Review: Big Towers at Institute of Contemporary Arts Singapore

Written By Rachel Tan

22nd Mar 2018

Category: Review

Big towers is the first exhibition at the Institute of Contemporary Arts (ICA) Singapore by newly appointed curator Caterina Riva. Much like Riva who sought to address her encounter with another geography and context, I was invited to reflect on the experience of my own urban environment and city.

Upon entering the exhibition space, Francesco Simeti’s lush velvet Curtain (2017) instantly caught my attention, its brilliant rich colours rendering a shimmering quality when illuminated by the gallery spotlights as well as the sunlight entering the exhibition space. Just as quickly, the meditative music and steady narration in Bedwyr Williams’ video animation, Tyrrau Mawr (Big towers) (2016), diverted my attention. And, as if on cue, Joanna Piotrowska’s I-XXX FROWST (2013–14), a projected series of photograph slides positioned in the opposite corner clicked noisily in time. The sensory overload within the space mirrored the experience of the never-ending assault of sights and sounds on a city dweller’s senses.

Bedwyr Williams, Tyrrau Mawr (Big towers), 2016. Installation view: Big Towers: Joanna Piotrowska, Francesco Simeti, Bedwyr Williams, Institute of Contemporary Arts Singapore, LASALLE College of the Arts, 2017. Photo: Weizhong Deng.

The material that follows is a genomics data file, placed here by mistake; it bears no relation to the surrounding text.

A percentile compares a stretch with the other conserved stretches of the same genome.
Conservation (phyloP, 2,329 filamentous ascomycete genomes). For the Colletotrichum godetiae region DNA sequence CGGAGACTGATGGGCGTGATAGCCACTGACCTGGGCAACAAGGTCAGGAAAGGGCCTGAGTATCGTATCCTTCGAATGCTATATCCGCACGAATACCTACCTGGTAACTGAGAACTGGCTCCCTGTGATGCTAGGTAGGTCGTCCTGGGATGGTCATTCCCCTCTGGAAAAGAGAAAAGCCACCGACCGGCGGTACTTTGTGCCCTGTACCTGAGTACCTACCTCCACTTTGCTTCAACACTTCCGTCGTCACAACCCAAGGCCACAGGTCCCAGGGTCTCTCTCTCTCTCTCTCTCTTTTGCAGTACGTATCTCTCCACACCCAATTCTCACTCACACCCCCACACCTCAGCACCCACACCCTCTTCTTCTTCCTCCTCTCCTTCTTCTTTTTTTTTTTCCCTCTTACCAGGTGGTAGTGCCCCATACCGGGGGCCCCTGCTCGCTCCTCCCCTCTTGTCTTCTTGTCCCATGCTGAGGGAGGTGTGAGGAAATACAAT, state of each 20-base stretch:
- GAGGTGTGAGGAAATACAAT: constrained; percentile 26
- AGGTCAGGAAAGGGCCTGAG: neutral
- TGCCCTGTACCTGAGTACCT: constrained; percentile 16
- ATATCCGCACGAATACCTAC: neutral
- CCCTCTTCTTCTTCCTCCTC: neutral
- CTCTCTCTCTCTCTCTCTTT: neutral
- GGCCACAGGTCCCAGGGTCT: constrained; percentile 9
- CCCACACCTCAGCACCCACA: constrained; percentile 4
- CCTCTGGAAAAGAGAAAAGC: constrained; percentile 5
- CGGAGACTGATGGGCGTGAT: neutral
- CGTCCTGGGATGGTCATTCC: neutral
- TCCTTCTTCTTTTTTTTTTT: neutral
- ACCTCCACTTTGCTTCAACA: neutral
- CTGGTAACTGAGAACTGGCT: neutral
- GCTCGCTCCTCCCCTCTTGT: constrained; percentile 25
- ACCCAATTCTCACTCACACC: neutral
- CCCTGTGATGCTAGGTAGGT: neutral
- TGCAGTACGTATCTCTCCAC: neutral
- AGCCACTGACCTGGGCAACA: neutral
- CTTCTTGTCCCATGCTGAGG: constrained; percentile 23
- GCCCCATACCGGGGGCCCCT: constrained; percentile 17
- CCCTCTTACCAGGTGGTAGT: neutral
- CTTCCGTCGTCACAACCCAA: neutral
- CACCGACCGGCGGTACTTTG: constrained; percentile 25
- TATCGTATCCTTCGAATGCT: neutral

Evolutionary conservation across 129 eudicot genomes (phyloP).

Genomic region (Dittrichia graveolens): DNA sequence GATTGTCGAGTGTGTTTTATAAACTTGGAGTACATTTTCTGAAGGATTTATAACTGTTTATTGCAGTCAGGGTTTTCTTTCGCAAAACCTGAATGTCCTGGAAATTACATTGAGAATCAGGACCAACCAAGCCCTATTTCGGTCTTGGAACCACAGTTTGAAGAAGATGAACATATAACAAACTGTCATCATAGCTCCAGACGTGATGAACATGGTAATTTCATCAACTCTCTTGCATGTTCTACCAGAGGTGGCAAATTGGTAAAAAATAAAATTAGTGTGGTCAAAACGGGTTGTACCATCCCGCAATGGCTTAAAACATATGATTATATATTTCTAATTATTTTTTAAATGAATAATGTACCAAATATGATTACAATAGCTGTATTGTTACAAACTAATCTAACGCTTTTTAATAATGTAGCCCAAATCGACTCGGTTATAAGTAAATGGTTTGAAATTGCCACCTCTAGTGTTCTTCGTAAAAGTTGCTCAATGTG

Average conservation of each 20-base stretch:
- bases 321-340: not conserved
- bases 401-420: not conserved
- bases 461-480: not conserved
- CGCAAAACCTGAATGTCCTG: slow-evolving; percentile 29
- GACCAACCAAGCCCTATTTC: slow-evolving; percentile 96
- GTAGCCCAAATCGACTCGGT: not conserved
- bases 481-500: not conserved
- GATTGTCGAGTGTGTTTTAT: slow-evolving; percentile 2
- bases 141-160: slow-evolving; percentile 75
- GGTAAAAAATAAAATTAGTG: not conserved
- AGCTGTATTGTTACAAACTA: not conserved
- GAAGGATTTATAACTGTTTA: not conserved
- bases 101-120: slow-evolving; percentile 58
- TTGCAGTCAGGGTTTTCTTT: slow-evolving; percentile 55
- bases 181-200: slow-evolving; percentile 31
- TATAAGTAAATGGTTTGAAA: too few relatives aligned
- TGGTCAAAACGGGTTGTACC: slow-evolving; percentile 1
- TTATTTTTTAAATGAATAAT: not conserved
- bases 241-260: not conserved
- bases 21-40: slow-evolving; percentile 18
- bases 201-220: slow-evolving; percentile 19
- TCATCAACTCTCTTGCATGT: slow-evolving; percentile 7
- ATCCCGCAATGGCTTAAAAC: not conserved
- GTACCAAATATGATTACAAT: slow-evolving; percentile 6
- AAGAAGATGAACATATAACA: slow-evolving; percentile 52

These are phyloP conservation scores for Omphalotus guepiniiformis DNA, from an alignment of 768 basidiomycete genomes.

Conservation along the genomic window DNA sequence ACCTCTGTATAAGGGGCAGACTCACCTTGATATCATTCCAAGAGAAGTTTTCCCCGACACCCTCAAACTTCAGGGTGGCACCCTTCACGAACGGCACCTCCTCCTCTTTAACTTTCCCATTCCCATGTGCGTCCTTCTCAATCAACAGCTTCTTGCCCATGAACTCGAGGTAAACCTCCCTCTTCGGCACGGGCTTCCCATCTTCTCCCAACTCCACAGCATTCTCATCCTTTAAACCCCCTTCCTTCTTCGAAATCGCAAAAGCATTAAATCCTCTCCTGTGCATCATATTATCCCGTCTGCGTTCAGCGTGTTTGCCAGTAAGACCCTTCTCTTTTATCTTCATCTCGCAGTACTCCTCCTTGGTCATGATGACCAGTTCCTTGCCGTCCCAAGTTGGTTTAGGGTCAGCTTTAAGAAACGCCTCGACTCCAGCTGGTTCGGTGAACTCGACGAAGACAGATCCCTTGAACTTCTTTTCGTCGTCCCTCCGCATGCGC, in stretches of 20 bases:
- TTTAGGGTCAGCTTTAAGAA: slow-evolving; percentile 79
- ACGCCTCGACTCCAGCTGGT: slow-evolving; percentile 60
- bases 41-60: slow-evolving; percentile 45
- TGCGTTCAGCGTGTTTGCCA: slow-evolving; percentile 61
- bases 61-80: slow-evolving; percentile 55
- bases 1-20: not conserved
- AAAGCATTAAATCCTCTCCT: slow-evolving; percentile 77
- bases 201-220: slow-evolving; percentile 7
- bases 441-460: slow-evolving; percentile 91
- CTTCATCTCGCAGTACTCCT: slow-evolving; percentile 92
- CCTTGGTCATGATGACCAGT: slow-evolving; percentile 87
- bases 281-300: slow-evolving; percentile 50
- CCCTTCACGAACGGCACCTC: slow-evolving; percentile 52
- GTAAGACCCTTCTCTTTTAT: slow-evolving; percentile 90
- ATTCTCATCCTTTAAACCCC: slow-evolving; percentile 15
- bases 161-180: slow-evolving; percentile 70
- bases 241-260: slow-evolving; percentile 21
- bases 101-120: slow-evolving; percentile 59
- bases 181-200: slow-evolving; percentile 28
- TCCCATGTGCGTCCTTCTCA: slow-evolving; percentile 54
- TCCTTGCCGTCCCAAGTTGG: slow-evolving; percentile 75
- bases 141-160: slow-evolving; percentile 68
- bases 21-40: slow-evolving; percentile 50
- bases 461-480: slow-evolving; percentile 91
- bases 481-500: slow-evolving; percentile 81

Williams’ Tyrrau Mawr (Big towers) drew me in first. Almost filling the wall, the 20-minute video projection depicts a fictional city from day to night with familiar buildings such as the CCTV Headquarters in Beijing. Waiting for the video to loop, I watched the sun rise over the imaginary metropolis, captivated by a city so familiar yet foreign. This fascination was gradually eclipsed by a sense of unease as Williams’ voice-over began again, tracking the lives of the city’s imagined inhabitants, some of whom displaced and forgotten with the city’s rapid urbanisation. I realised that Williams was conveying a reality that may not be so imaginary or distant after all.

Williams’ narration was an apt accompaniment to the rest of the exhibition. Simeti’s Curtain depicts a combination of Eastern and Western art historical motifs, as well as famous monuments and buildings. I was examining the work when I heard Williams’ voice: “cigarette butts, cigarettes boxes, stones from the mountains, […] bits of building material”. The forms on the curtain evoke an image of strange war-like chaos amidst the ruins of mountains and rocks. With Simeti’s manipulation of size and scale, the reds, yellows and oranges stand out, as do the larger soldiers that feature in some of the images. The spindly trees appear torched with fire and the clouds often look like smoke. These associations were undoubtedly influenced by Williams’ voice-over, bringing the images of cigarette fire, smoke, rocks, and stones to the foreground.

Francesco Simeti, Curtain, 2017. Installation view: Big Towers: Joanna Piotrowska, Francesco Simeti, Bedwyr Williams, Institute of Contemporary Arts Singapore, LASALLE College of the Arts, 2017. Photo: Weizhong Deng.

Installation view: Big Towers: Joanna Piotrowska, Francesco Simeti, Bedwyr Williams, Institute of Contemporary Arts Singapore, LASALLE College of the Arts, 2017. Photo: Weizhong Deng.